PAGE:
Wednesday, June 2, 2010
"In a town dominated by the University of Missouri's flagship campus and two smaller colleges, higher education is practially a birthright for high school seniors like Kate Hodges. ... But in June, Hodges is headed to the Tulsa Welding School in Oklahoma, where she hopes to earn an associate's degree in welding technology in seven months. ... The notion that a four-year degree is essential for real success is being challenged by a growing number of economists, policy analysts and academics. ... They pose a fundamental question: Do too many students go to college? ... President Barack Obama wants to restore the country's status as the world leader in the proposrtion of citizens with college degrees. The US now ranks 10th among industrial nations, behind Canada, Japan, Korea and several European countries. ... And while the unemployment rate for college graduates still trails the rate for high school graduates (4.9 percent versus 10.8 percent), the figure has more than doubled in less than two years. ... At Rock Bridge High School, one of Columbia's two high schools, 72 percent of the class of 2008 moved on to four-year colleges, with another 10 percent attending community college. That college attendance rate is consistent with national statistics. ... Ohio University economics professor Richard Vedder blames the cultural notion of 'credential inflation' for the stream of unqualified students into four-year colleges. His research has found that the number of new jobs requring college degrees is less than the number of college graduates. Vedder's work also yielded something surprising: The more money states spend on higher education, the less the economy grows--the reverse of long-held assumptions", my emphasis, Alan Zagier at Yahoo, 15 May 2010, link:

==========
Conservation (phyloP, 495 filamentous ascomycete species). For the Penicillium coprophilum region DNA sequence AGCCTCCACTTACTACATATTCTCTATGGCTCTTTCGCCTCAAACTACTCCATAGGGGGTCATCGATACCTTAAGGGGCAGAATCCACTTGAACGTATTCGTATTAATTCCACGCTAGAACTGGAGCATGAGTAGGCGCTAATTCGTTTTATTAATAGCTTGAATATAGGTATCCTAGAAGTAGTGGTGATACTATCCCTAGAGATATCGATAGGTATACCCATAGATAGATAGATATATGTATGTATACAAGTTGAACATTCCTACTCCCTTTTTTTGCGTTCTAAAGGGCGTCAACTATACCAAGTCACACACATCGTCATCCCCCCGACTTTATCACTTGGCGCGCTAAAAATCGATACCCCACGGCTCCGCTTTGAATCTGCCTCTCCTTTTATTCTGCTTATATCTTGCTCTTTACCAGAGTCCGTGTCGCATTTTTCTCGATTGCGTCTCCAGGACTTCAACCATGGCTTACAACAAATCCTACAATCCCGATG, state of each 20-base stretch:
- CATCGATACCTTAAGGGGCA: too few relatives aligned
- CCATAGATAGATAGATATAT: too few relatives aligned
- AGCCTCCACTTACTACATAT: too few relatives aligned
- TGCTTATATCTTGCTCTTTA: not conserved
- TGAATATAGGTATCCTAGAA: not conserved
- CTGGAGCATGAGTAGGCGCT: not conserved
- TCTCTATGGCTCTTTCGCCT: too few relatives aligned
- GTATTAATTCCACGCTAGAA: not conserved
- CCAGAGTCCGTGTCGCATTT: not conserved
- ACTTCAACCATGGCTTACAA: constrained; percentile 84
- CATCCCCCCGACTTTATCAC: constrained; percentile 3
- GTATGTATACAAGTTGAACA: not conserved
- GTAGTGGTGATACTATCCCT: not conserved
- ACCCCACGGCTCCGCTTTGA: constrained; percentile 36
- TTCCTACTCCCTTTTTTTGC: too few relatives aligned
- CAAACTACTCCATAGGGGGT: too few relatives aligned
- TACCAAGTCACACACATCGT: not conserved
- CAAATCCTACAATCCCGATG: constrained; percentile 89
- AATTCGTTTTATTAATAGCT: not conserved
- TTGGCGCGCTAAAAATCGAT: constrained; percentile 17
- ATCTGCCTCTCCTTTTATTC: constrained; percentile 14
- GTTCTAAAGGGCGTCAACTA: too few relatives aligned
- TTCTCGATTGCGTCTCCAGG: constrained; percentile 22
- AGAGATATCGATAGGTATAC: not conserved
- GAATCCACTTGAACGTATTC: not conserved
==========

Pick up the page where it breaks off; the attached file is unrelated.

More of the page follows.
I keep saying compare the US to our new peer group members: Mexico, Argentina, Colombia, etc. What's the problem? What did Vance Packard tell us in 1959, see my 23 August 2008 post: http://skepticaltexascpa.blogspot.com/2008/08/college-investment.html. I am not surprised with Vedder's result. I've believed college is largely a waste of money for about 40 years. Consider: college attendance is subsidized. Should that tell you something?